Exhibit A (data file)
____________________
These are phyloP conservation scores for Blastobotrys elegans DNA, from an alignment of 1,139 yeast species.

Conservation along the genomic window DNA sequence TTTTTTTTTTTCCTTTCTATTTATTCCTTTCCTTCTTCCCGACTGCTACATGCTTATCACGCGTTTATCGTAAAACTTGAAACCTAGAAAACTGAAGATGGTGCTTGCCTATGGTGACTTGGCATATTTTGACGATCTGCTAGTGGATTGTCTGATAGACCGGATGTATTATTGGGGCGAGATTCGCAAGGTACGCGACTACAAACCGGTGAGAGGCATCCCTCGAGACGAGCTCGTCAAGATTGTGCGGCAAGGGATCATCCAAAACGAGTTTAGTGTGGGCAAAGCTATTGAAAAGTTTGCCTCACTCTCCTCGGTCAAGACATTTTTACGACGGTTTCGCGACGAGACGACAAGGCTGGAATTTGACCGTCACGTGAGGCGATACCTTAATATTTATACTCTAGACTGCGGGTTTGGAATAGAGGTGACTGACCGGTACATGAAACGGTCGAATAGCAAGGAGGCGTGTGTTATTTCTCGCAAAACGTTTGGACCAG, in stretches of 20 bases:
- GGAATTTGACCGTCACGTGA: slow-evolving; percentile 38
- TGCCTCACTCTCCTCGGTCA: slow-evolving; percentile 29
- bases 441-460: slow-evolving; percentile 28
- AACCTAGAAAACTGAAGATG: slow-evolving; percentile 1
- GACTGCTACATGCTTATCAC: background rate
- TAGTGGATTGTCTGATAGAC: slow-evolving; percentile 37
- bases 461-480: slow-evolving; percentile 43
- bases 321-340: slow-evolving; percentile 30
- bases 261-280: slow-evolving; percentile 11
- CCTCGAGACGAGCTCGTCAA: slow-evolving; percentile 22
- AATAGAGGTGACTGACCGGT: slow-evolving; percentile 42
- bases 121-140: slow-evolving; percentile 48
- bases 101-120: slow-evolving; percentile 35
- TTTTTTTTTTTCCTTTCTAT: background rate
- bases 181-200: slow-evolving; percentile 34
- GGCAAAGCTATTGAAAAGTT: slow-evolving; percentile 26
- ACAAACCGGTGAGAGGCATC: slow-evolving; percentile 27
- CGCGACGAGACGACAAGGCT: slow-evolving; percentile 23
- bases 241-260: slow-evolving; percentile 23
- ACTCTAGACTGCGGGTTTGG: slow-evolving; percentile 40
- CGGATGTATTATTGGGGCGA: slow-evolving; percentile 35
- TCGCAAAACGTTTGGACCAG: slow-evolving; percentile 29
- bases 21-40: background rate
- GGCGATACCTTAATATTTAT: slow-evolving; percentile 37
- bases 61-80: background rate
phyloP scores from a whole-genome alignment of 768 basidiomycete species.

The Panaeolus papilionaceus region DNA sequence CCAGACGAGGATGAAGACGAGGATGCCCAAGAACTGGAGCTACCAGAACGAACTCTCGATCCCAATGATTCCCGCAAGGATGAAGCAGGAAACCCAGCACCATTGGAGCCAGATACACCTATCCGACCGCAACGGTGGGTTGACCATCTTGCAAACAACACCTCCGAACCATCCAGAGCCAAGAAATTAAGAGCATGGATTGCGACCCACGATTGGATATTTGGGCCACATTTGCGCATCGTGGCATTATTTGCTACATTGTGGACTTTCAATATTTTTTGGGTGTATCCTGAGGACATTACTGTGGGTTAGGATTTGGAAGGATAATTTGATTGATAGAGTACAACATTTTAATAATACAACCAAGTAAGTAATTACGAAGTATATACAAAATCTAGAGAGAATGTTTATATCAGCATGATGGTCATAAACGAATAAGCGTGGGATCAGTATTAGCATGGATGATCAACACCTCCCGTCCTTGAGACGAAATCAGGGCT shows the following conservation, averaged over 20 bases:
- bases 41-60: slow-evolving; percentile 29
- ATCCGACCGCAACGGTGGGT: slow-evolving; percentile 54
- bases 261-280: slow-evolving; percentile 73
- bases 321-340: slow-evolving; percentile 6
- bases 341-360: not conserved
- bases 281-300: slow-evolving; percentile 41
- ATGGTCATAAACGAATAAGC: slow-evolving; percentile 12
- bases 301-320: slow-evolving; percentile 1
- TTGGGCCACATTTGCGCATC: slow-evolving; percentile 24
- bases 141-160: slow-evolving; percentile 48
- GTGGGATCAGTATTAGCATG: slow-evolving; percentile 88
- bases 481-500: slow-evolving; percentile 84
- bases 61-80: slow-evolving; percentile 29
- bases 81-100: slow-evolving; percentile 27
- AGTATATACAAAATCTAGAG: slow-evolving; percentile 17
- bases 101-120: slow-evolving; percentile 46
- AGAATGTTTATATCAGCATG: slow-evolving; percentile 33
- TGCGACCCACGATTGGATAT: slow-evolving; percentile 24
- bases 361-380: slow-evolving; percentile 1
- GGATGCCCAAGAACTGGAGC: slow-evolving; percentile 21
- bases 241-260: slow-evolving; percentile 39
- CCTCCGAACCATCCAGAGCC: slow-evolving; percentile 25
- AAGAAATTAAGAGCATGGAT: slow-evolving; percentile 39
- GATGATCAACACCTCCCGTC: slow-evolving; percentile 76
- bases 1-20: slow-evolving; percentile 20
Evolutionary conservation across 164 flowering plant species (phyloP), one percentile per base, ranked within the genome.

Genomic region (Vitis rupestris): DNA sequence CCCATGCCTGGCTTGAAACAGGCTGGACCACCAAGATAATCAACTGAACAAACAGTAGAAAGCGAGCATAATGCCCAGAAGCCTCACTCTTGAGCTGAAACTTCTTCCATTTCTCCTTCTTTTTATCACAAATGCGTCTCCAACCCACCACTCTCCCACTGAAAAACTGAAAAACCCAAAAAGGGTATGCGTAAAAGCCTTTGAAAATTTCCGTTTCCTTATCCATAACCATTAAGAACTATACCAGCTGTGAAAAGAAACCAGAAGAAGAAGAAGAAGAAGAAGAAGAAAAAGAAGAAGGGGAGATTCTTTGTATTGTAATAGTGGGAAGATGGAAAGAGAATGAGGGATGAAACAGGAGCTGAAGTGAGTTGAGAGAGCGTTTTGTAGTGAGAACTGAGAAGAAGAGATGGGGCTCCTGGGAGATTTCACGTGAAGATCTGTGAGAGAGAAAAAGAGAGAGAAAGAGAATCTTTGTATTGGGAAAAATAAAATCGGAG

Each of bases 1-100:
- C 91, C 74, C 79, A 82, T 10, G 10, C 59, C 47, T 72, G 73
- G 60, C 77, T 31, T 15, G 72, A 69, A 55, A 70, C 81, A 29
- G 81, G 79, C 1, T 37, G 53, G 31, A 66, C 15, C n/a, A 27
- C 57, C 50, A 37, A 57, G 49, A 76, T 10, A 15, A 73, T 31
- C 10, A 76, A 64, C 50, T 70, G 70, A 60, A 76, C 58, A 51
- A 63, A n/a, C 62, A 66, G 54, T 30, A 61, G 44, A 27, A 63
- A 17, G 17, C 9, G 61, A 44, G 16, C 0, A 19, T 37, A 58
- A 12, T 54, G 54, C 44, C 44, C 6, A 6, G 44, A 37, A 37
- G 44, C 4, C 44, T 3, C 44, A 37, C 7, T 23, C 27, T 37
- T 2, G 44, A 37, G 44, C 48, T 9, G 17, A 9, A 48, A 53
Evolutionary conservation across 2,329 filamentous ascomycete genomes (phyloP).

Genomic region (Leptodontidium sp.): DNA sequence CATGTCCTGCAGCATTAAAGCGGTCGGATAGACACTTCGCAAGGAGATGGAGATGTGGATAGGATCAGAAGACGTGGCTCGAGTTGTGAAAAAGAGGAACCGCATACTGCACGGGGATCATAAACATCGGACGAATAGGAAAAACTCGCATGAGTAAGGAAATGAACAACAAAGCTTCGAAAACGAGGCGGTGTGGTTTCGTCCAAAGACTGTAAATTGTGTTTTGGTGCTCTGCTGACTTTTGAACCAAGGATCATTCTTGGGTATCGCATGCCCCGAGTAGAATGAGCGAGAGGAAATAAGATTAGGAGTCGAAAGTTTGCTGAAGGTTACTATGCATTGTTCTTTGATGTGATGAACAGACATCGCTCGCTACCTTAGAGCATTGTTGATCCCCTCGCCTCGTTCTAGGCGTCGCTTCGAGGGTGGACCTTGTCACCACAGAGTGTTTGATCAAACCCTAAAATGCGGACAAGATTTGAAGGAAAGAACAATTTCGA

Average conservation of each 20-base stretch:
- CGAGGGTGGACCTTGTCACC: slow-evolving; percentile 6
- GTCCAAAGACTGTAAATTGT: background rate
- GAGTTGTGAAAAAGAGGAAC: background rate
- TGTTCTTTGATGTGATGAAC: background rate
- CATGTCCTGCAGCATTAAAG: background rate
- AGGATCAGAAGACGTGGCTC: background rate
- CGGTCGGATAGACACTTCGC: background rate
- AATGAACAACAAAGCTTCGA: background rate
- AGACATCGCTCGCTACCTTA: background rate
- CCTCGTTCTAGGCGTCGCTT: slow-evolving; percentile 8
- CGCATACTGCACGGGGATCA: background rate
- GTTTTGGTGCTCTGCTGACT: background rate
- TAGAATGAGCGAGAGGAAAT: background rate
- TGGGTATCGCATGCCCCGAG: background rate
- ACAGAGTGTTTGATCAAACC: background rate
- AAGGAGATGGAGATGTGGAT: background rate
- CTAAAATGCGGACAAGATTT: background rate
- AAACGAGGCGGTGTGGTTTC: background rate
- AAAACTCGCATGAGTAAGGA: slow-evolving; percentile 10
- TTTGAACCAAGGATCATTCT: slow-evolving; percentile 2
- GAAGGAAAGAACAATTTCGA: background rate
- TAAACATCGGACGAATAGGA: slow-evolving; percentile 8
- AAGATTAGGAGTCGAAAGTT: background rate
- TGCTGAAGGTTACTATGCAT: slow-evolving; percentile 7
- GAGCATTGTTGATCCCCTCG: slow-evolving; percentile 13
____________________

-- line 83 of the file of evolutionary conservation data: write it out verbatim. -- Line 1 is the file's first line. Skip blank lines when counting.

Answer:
- TAGAATGAGCGAGAGGAAAT: background rate